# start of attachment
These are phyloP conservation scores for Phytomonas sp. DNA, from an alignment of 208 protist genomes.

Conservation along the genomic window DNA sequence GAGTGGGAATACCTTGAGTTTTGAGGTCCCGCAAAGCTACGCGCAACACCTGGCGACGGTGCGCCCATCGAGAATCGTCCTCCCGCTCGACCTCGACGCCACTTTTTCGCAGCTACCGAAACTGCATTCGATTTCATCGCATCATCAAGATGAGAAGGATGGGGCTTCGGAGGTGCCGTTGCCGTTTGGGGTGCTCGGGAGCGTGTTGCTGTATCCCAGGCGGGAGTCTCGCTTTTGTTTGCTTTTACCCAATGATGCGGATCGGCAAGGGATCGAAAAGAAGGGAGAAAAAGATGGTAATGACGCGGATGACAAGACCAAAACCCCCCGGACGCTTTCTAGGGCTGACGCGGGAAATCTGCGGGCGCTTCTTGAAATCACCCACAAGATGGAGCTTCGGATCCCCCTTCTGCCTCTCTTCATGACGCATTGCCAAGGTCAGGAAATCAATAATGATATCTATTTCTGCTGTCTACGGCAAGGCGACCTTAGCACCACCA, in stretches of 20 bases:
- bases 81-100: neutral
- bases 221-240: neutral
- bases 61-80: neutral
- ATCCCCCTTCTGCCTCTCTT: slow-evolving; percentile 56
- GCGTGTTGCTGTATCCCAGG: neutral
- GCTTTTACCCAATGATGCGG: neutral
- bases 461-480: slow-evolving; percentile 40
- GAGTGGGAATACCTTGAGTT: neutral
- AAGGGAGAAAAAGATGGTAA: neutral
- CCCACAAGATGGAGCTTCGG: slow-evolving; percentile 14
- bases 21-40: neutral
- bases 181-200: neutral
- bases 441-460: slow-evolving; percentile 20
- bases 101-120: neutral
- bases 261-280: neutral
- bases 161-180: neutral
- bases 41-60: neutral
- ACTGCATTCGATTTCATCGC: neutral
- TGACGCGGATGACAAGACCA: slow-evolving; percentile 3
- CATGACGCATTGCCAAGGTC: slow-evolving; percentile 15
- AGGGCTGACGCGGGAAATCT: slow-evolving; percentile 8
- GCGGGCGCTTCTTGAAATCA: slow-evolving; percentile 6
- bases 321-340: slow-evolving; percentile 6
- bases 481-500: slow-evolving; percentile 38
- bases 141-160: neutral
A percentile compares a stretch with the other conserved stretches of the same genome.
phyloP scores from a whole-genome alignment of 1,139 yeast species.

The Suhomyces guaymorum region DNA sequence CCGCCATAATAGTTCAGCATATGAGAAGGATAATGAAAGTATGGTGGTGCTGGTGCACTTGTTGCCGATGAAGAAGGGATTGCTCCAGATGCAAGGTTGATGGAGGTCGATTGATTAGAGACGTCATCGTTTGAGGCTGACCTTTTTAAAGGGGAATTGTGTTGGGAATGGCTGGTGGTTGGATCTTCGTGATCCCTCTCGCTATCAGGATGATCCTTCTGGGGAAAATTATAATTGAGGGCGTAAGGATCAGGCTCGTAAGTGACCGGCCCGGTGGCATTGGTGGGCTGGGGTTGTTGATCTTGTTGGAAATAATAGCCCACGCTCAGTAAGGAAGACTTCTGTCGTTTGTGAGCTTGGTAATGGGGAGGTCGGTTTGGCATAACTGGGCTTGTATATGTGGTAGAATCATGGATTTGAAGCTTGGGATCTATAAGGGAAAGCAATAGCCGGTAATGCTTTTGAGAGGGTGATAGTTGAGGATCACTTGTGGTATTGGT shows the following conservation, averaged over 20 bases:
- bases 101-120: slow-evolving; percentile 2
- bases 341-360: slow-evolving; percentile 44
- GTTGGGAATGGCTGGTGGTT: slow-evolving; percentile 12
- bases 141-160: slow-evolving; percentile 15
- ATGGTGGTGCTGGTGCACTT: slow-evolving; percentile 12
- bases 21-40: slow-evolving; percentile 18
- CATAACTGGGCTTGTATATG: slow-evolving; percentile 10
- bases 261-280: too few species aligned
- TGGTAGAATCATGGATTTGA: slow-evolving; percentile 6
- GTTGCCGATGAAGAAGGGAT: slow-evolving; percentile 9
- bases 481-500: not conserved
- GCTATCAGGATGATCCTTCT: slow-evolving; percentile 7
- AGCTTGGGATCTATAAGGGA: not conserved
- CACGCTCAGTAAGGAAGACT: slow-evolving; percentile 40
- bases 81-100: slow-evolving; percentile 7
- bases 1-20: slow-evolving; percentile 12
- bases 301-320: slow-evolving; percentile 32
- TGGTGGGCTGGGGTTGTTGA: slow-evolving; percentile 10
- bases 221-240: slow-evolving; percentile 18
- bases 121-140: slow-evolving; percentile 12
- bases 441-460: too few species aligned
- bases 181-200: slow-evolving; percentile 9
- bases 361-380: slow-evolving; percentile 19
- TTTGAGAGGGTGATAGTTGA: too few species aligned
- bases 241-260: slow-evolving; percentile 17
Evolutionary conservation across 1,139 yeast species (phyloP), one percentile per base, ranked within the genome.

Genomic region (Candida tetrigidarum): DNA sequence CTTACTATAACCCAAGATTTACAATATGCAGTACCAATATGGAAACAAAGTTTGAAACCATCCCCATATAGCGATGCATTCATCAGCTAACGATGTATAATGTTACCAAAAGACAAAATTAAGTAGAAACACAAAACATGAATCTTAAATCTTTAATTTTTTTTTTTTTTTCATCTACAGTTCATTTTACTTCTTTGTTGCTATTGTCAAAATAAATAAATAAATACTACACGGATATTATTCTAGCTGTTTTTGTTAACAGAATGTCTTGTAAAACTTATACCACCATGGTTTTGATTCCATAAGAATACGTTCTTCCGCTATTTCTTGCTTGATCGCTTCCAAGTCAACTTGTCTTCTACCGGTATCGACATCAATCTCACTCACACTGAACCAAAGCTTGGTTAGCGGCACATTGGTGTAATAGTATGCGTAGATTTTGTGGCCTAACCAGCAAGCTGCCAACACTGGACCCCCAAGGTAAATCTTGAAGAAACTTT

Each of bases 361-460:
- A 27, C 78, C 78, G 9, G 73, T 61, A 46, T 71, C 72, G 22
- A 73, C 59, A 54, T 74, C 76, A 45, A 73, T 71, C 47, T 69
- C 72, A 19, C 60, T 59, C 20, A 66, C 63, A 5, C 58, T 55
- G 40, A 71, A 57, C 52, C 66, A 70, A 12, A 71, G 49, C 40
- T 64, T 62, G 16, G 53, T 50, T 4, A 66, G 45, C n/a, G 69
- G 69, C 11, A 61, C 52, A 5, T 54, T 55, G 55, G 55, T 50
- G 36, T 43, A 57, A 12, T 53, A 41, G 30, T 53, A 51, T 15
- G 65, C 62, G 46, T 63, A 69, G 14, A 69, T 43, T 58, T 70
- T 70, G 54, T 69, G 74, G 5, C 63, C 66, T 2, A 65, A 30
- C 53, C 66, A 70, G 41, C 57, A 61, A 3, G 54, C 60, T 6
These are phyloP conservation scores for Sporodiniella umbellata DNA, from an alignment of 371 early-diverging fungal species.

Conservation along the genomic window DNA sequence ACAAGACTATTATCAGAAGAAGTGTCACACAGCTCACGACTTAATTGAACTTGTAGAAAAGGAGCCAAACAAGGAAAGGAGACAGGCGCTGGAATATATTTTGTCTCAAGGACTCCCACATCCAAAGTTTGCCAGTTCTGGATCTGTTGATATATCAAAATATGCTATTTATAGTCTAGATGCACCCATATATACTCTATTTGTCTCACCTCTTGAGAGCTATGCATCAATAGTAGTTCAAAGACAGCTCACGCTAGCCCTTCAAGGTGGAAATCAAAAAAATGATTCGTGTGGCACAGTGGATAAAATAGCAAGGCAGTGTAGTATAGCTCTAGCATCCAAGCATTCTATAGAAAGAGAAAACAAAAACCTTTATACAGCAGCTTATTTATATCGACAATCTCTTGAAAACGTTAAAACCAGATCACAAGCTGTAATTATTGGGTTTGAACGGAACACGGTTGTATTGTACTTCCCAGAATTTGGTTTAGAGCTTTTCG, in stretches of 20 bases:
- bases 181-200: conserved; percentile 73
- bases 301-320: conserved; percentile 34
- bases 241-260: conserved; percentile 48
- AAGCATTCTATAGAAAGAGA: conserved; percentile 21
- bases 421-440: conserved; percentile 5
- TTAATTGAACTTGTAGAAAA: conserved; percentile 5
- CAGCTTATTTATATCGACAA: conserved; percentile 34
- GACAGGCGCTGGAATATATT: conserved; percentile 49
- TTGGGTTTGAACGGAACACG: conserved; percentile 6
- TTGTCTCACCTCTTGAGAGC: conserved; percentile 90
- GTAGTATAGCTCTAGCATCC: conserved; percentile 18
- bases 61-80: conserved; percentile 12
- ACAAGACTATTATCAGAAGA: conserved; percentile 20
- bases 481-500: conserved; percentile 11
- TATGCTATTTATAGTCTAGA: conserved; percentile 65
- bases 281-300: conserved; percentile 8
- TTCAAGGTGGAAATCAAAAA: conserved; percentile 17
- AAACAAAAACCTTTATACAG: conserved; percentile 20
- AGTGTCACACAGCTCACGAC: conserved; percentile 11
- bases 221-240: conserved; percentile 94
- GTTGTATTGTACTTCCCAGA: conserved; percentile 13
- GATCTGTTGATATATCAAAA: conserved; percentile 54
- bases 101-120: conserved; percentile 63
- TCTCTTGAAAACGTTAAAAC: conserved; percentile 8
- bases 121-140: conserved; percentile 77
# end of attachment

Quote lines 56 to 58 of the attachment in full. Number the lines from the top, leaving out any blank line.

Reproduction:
Evolutionary conservation across 1,139 yeast species (phyloP), one percentile per base, ranked within the genome.

Genomic region (Candida tetrigidarum): DNA sequence CTTACTATAACCCAAGATTTACAATATGCAGTACCAATATGGAAACAAAGTTTGAAACCATCCCCATATAGCGATGCATTCATCAGCTAACGATGTATAATGTTACCAAAAGACAAAATTAAGTAGAAACACAAAACATGAATCTTAAATCTTTAATTTTTTTTTTTTTTTCATCTACAGTTCATTTTACTTCTTTGTTGCTATTGTCAAAATAAATAAATAAATACTACACGGATATTATTCTAGCTGTTTTTGTTAACAGAATGTCTTGTAAAACTTATACCACCATGGTTTTGATTCCATAAGAATACGTTCTTCCGCTATTTCTTGCTTGATCGCTTCCAAGTCAACTTGTCTTCTACCGGTATCGACATCAATCTCACTCACACTGAACCAAAGCTTGGTTAGCGGCACATTGGTGTAATAGTATGCGTAGATTTTGTGGCCTAACCAGCAAGCTGCCAACACTGGACCCCCAAGGTAAATCTTGAAGAAACTTT

Each of bases 361-460: